We know what is meant by saying that a physical system is resilient: for a given range of shocks, the system has the ability to recover its structural integrity. This does not mean that a resilient system is impervious to shocks, but rather that it is capable of recovery from a given range of shocks at a given level of severity (through redundancy, decentralized systems, or repair mechanisms). (Here is a discussion of urban resilience and fragility in face of natural disaster by Kathleen Tierney in The Social Roots of Risk: Producing Disasters, Promoting Resiliencelink.)

We also think we know something about individual resilience. It is a complex capacity of personality and character that permits the individual to regain equanimity after some of life's common hazards -- loss of a job, onset of a serious illness, death of a loved one. Here is how the American Psychological Association defines resilience (link):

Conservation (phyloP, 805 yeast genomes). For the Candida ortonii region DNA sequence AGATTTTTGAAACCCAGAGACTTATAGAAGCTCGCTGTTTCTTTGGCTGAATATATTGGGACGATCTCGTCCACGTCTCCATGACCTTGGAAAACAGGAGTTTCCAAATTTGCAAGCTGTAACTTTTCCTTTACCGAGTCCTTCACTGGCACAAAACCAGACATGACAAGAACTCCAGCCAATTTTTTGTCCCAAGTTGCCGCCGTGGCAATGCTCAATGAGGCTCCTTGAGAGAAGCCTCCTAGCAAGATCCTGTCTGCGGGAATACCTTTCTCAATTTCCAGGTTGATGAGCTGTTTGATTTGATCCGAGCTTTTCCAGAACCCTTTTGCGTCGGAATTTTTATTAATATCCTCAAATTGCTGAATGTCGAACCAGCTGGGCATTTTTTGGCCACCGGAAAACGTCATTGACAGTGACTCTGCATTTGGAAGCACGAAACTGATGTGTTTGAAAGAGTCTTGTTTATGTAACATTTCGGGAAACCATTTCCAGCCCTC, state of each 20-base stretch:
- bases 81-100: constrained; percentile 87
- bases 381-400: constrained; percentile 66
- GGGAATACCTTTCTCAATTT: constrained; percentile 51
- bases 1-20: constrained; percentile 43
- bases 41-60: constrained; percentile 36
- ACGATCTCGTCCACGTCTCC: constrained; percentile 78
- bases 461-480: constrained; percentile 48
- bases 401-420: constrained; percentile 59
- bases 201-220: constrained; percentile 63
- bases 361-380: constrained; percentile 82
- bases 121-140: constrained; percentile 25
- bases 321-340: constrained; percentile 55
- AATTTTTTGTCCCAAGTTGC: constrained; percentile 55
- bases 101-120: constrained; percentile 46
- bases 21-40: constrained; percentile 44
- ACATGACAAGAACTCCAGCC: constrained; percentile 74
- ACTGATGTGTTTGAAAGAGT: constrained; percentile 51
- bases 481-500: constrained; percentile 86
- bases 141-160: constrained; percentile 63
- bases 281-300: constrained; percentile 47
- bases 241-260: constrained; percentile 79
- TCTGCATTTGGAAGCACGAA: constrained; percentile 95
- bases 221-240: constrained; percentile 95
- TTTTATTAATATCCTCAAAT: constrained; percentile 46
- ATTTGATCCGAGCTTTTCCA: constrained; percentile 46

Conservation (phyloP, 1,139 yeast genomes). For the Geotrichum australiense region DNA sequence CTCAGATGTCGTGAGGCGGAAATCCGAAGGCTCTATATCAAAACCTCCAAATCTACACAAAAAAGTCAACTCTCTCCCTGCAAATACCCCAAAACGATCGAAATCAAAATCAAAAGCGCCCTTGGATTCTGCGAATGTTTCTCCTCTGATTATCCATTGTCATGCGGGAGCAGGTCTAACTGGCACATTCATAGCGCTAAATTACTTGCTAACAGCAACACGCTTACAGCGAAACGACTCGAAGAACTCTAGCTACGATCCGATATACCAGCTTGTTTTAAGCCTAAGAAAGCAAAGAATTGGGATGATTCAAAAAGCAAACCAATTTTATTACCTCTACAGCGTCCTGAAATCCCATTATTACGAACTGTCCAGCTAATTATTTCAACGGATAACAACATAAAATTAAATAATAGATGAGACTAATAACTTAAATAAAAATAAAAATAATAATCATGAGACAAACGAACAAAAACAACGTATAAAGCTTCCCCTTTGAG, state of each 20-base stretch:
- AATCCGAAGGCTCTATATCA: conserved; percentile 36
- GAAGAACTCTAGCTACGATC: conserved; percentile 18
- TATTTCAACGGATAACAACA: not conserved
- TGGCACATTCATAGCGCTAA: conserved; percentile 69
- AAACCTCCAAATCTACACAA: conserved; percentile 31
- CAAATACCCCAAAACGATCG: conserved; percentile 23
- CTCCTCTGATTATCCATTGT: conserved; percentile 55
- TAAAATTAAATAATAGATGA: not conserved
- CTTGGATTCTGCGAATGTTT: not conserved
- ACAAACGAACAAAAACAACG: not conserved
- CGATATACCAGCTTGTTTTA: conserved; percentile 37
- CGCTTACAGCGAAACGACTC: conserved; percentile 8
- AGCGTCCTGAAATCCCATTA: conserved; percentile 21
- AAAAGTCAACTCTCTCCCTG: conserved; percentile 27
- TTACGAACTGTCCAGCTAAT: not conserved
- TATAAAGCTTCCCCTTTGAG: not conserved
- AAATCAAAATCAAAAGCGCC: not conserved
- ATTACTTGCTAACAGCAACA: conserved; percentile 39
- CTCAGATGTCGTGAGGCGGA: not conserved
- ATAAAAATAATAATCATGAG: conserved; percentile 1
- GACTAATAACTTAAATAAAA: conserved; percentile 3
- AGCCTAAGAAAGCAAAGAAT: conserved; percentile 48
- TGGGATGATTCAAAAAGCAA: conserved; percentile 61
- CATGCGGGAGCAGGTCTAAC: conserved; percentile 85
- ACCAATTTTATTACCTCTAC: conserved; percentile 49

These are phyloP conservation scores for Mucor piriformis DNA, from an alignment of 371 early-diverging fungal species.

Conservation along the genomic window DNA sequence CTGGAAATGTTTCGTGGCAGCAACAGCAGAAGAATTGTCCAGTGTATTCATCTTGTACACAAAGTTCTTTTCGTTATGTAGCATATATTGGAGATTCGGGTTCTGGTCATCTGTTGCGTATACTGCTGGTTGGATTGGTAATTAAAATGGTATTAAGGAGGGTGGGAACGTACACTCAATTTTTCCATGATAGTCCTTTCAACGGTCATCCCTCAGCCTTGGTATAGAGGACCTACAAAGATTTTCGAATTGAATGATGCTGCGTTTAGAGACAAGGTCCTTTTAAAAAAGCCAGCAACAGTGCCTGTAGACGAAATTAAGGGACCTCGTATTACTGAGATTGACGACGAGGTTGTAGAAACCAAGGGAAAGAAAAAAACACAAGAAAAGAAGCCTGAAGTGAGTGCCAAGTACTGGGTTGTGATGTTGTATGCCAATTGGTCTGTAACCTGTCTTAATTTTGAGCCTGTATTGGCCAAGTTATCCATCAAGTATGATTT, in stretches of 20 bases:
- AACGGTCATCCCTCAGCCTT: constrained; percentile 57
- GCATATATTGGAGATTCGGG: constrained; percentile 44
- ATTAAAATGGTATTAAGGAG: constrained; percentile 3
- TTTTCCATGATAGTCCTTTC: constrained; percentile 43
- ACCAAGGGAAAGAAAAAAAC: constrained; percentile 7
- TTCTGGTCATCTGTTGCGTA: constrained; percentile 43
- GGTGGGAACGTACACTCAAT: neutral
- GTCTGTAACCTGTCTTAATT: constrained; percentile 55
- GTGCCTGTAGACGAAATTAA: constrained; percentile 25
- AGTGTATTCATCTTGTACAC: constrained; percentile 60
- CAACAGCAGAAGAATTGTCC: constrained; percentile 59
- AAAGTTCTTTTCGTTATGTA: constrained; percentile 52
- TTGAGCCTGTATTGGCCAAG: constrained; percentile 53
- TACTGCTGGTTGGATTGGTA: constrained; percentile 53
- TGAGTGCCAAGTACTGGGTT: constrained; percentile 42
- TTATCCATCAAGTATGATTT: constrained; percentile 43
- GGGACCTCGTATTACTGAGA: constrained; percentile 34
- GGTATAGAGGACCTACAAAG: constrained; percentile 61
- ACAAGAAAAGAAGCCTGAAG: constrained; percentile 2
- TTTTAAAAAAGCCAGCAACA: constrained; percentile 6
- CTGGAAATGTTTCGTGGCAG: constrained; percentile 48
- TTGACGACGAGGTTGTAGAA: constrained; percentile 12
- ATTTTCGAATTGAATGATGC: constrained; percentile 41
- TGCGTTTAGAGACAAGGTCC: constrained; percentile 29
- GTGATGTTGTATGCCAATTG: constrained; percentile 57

Resilience is the process of adapting well in the face of adversity, trauma, tragedy, threats or significant sources of stress — such as family and relationship problems, serious health problems or workplace and financial stressors. It means "bouncing back" from difficult experiences. 
Research has shown that resilience is ordinary, not extraordinary. People commonly demonstrate resilience. One example is the response of many Americans to the September 11, 2001 terrorist attacks and individuals' efforts to rebuild their lives.